At this point in the episode, the political oneupmanship almost concluded, we should take note of what the Iranian regime was looking for when they arrested 15 Royal Navy personnel and held them for 13 days. An international incident? A war? Probably not. Instead, they were likely looking to be recognized as a regime that will stand up to the West, perhaps one that is able to “humiliate” the West the way that the Middle East has been humiliated in the last century and more.
What else could motivate their action? Even if the UK military was inside Iranian waters, which the UK says they were not, holding military personnel in isolation is illegal internationally and the Iran regime has little to gain from thumbing their noses at most of the world. Except, perhaps, an opportunity to spin the news — and world opinion — in a pro-Iranian way without giving in on their nuclear program.
It’s a kind of good cop, bad cop tactic, except that the regime is both cops. On one hand, Iran behaves insanely by abducting 15 people working in accordance with the UN, scaring the crap out of most of the world. Could all-out war have started over the 15 sailors? I think so. America seems to be waiting for Iran to “make their day.” Then the Iranians hold the sailors for nearly two weeks without any noticeable willingness to negotiate. The general sentiment becomes, “If they are this unreasonable over a small boundary incident, how nuts are they going to be when they have nuclear weapons?”
Then President Mahmoud Ahmadinejad delivered a lengthy and tedious (my butt got stuck to the couch) speech in which he described the history of Iran and the list of crimes committed against it by the West, concluding with a magnanimous gesture of “generosity” in releasing the military pesonnel. When I watched the drama unfold on television, my first response was that perhaps the Iranian regime is not as completely nuts as I had assumed.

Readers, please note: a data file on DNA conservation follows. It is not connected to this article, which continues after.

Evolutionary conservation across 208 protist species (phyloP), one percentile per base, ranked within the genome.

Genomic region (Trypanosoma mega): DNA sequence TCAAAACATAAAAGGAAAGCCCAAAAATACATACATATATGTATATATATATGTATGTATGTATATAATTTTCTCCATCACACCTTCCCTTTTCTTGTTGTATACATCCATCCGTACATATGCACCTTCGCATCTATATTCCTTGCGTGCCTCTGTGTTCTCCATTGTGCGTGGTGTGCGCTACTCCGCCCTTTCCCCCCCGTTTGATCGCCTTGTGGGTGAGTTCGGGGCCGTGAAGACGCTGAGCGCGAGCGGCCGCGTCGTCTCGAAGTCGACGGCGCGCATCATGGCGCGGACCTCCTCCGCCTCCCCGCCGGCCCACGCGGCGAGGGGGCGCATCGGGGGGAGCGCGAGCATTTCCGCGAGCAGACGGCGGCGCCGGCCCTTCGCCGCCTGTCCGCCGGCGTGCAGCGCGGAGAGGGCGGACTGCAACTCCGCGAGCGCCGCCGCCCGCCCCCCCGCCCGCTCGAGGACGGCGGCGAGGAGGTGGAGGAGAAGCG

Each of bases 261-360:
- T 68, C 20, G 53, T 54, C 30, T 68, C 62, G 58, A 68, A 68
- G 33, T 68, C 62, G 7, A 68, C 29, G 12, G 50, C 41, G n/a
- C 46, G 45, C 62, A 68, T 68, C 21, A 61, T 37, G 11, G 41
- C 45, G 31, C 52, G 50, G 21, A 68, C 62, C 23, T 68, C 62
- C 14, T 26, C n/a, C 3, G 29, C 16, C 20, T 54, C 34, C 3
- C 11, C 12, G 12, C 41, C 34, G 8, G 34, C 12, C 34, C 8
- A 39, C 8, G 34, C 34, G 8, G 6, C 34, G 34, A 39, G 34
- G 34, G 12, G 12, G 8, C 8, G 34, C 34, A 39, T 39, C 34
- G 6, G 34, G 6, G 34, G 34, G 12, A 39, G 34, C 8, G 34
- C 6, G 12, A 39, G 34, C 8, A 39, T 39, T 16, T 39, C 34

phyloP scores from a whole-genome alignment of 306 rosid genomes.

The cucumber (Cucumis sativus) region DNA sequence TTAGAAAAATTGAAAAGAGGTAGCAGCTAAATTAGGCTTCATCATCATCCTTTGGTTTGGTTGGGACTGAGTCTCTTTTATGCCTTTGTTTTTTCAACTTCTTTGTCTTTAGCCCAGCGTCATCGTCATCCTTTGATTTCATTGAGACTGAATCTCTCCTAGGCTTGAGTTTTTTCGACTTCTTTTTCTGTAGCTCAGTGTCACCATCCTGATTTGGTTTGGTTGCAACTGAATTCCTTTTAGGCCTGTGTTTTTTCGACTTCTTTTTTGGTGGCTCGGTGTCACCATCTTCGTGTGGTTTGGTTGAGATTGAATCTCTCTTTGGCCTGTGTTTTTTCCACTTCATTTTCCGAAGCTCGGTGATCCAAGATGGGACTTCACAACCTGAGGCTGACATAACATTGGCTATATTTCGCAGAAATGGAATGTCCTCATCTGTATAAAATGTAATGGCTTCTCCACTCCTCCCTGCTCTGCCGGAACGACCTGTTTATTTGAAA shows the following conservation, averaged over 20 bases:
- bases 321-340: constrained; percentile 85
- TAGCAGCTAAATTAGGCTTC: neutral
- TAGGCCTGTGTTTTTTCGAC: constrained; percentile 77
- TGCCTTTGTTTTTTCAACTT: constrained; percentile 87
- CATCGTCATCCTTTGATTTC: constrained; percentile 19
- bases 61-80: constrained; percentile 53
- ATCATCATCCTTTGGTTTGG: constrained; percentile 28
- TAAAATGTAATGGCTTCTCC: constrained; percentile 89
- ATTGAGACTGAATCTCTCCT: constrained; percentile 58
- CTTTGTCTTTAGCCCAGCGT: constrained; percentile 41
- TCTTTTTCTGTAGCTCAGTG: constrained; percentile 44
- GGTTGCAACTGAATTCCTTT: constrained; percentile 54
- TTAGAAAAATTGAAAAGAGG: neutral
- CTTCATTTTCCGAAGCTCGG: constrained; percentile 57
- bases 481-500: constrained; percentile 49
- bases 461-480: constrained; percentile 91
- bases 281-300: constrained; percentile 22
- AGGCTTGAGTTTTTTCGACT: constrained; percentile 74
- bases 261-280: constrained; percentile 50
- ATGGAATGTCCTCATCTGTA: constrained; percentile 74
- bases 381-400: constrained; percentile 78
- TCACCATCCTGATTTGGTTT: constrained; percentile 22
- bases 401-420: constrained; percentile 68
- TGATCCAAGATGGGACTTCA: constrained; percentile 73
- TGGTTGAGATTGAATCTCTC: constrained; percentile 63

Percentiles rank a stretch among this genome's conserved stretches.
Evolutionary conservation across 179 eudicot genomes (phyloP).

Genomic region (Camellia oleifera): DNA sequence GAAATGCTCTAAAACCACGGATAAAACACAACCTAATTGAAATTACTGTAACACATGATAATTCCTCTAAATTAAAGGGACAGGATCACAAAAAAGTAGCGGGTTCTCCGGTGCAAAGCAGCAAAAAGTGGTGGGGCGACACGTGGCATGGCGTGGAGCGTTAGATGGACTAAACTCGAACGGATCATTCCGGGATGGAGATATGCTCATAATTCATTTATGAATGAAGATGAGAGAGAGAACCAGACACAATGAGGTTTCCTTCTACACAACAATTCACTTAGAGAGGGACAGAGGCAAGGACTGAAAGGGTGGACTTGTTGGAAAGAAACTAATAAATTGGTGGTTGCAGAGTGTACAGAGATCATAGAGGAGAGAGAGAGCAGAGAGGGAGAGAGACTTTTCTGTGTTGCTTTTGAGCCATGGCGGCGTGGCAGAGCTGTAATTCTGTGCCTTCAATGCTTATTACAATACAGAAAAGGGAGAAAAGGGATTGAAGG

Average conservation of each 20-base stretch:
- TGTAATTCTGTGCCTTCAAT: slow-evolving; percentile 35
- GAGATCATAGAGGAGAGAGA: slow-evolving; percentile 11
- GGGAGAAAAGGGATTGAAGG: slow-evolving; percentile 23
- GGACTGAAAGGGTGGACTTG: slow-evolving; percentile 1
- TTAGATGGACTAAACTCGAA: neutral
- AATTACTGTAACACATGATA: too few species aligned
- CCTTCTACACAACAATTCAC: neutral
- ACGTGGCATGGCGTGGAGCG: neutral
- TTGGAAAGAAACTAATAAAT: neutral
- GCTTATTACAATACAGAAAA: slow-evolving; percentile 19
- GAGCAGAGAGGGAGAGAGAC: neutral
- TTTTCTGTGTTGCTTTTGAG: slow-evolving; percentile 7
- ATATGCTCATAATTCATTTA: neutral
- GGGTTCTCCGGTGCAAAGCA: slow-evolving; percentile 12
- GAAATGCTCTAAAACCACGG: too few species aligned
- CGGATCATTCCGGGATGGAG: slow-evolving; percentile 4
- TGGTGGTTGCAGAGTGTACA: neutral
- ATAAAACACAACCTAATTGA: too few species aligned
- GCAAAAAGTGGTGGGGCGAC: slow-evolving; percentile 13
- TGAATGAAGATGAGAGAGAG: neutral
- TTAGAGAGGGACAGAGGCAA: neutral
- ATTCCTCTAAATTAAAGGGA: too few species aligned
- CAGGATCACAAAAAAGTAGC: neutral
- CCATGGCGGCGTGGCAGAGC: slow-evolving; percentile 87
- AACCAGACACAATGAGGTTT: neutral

But it turns out that that “generosity” is not how the sailors would describe their treatment. To hear them tell it, their Iranian captors were “deliberately aggressive and unstable” during the intial confrontation. Given the greater Iranian fire power, the Brits thought it sensible to allow themselves to be taken rather than risk an international incident that could lead to war. Once captured, their treatment was appalling. They were stripped, held in isolation from one another, repeatedly bound, blindfolded, and held against walls while soliders cocked their rifles. The sound of one of them being sick, they say, sounded very much like a throat being cut. Not nice. (But before we let ourselves become outraged, let us remember that they were treated far, far better than some prisoners held by the Americans.)
I am not sure the Iranian regime would have executed those sailors and I am not sure they would have held them much longer, but what does seem clear is that the Iranians are able to back down when pressure is brought to bear. According to some reports, a “high-level” line of communication was opened between the Iranian regime and the UK. I would imagine that robust threats on both sides helped to shape the outcome. While it is a good bet that the Iranian people do not want a war with the West, it now seems that the Iranian regime is also willing to avoid one — but only if and when they can bolster their dignity while they do it. Is this too much to ask? Surely not. An Iranian colleague of mine told me recently that Iranian people want nuclear capability simply to be recognized and respected as they once were. Perhaps if we bolster their reputation while they do not have nuclear capability, they won’t be so desperate to obtain it.
The bickering about what actually happened continues, but at least one part of the story is instructive. That moment is the confrontation itself, during which, according to the British sailors, the Revolutionary Guards purposefully worked themselves into a state of near hysteria. It seemed clear to the sailors that, if they did not relent, the Iranians would have convinced themselves that it would be okay to kill the defenceless Brits, including one woman. Nastiness ensued, violence was certainly threatened, politicians lied about it . . . but nobody died and both sides came out looking okay.
It is unlikely that the Iranian regime will ever play nicely, and with good reason. So putting aside the guns and offering mutual dignity is probably a pragmatic and worthy goal.